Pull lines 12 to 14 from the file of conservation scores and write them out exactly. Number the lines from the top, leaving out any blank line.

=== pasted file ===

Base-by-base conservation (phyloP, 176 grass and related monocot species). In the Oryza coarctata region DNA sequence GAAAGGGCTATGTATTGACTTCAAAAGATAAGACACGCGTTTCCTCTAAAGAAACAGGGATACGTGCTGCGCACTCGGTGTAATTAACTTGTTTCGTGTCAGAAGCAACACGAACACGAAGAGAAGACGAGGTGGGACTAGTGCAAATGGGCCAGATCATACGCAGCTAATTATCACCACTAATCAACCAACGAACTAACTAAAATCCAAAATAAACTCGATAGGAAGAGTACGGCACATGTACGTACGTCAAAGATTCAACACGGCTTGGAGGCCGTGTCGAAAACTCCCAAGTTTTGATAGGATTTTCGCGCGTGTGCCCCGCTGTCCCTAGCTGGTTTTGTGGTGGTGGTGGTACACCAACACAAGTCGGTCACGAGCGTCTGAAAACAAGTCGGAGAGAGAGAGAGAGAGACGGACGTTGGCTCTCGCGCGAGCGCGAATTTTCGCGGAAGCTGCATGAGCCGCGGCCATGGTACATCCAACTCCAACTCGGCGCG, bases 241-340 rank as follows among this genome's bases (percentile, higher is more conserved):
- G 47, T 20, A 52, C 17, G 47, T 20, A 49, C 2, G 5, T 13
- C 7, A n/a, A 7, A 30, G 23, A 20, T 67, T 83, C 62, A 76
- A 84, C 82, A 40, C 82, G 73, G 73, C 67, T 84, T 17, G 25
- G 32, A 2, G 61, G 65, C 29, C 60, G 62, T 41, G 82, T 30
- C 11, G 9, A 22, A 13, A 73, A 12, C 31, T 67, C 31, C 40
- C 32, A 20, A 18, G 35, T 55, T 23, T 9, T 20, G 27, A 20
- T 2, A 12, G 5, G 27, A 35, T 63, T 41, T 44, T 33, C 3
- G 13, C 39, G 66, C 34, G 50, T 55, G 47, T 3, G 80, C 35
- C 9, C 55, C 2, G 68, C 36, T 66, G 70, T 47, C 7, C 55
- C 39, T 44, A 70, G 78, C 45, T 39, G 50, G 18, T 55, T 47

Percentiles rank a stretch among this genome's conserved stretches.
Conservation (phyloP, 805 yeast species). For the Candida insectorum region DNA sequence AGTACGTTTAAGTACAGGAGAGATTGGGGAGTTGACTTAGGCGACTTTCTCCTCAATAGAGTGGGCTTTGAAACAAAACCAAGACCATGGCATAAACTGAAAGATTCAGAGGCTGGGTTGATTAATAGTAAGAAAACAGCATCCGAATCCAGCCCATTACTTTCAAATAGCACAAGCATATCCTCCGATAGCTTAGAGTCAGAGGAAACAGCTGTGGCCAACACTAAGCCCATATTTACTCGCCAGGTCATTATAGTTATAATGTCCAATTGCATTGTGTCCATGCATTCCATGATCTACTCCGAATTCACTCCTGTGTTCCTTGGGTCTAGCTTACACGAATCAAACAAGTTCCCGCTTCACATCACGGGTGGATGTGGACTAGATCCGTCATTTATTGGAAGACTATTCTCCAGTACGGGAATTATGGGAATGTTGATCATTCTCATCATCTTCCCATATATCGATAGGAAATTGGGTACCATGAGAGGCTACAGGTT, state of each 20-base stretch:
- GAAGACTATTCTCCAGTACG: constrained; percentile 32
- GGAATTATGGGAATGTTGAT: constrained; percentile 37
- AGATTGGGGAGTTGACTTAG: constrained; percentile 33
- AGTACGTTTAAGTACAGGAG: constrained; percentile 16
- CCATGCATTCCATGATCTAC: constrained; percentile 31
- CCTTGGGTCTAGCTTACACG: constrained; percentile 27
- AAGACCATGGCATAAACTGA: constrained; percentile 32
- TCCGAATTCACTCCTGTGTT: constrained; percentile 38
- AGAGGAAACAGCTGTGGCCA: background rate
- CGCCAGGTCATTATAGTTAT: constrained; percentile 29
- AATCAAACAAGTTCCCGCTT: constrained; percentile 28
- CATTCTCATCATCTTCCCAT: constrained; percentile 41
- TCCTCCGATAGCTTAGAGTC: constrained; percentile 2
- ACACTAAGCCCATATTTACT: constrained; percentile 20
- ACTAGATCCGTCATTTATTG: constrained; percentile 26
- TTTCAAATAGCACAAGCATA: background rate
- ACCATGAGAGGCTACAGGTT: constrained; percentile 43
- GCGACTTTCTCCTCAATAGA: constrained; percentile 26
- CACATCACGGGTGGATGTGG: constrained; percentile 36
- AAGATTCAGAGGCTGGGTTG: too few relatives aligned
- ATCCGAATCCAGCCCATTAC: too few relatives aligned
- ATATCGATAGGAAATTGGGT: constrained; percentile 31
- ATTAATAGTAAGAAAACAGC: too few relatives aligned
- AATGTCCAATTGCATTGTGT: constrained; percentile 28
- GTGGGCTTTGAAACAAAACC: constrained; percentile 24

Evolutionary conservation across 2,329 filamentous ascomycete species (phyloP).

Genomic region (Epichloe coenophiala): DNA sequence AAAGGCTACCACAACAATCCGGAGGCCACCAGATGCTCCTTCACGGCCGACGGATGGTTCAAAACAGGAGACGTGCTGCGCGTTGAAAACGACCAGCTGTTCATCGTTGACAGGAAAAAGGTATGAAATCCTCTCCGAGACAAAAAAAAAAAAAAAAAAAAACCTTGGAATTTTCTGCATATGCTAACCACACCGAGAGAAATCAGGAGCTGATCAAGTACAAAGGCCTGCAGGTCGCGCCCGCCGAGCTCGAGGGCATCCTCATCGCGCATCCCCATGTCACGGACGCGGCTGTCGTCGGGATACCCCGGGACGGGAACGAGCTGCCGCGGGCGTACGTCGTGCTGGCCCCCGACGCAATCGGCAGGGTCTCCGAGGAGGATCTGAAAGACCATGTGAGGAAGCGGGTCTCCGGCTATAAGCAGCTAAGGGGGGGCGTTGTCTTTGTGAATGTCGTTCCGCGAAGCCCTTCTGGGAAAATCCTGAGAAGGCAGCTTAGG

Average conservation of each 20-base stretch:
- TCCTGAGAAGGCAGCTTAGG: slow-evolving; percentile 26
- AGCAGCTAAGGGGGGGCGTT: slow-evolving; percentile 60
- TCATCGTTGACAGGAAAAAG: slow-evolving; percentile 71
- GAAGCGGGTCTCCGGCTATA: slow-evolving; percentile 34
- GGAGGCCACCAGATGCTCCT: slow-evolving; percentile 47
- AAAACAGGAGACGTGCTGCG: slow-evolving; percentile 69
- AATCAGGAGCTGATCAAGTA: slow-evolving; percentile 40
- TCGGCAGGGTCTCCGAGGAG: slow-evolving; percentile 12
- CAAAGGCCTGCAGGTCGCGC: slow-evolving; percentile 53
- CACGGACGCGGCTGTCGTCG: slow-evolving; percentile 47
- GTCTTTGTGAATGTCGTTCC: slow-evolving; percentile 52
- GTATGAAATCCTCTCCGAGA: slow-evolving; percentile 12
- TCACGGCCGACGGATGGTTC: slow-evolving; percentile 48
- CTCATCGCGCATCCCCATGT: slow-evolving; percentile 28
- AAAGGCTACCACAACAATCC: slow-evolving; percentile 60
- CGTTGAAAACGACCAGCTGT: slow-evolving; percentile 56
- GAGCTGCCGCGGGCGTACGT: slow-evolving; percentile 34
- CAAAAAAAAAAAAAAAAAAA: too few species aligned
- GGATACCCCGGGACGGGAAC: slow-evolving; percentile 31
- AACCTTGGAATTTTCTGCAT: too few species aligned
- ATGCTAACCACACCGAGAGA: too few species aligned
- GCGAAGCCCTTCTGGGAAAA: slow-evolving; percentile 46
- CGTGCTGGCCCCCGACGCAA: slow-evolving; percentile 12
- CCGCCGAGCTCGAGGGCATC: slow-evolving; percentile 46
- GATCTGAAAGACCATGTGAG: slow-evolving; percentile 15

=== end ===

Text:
Percentiles rank a stretch among this genome's conserved stretches.
Conservation (phyloP, 805 yeast species). For the Candida insectorum region DNA sequence AGTACGTTTAAGTACAGGAGAGATTGGGGAGTTGACTTAGGCGACTTTCTCCTCAATAGAGTGGGCTTTGAAACAAAACCAAGACCATGGCATAAACTGAAAGATTCAGAGGCTGGGTTGATTAATAGTAAGAAAACAGCATCCGAATCCAGCCCATTACTTTCAAATAGCACAAGCATATCCTCCGATAGCTTAGAGTCAGAGGAAACAGCTGTGGCCAACACTAAGCCCATATTTACTCGCCAGGTCATTATAGTTATAATGTCCAATTGCATTGTGTCCATGCATTCCATGATCTACTCCGAATTCACTCCTGTGTTCCTTGGGTCTAGCTTACACGAATCAAACAAGTTCCCGCTTCACATCACGGGTGGATGTGGACTAGATCCGTCATTTATTGGAAGACTATTCTCCAGTACGGGAATTATGGGAATGTTGATCATTCTCATCATCTTCCCATATATCGATAGGAAATTGGGTACCATGAGAGGCTACAGGTT, state of each 20-base stretch:
- GAAGACTATTCTCCAGTACG: constrained; percentile 32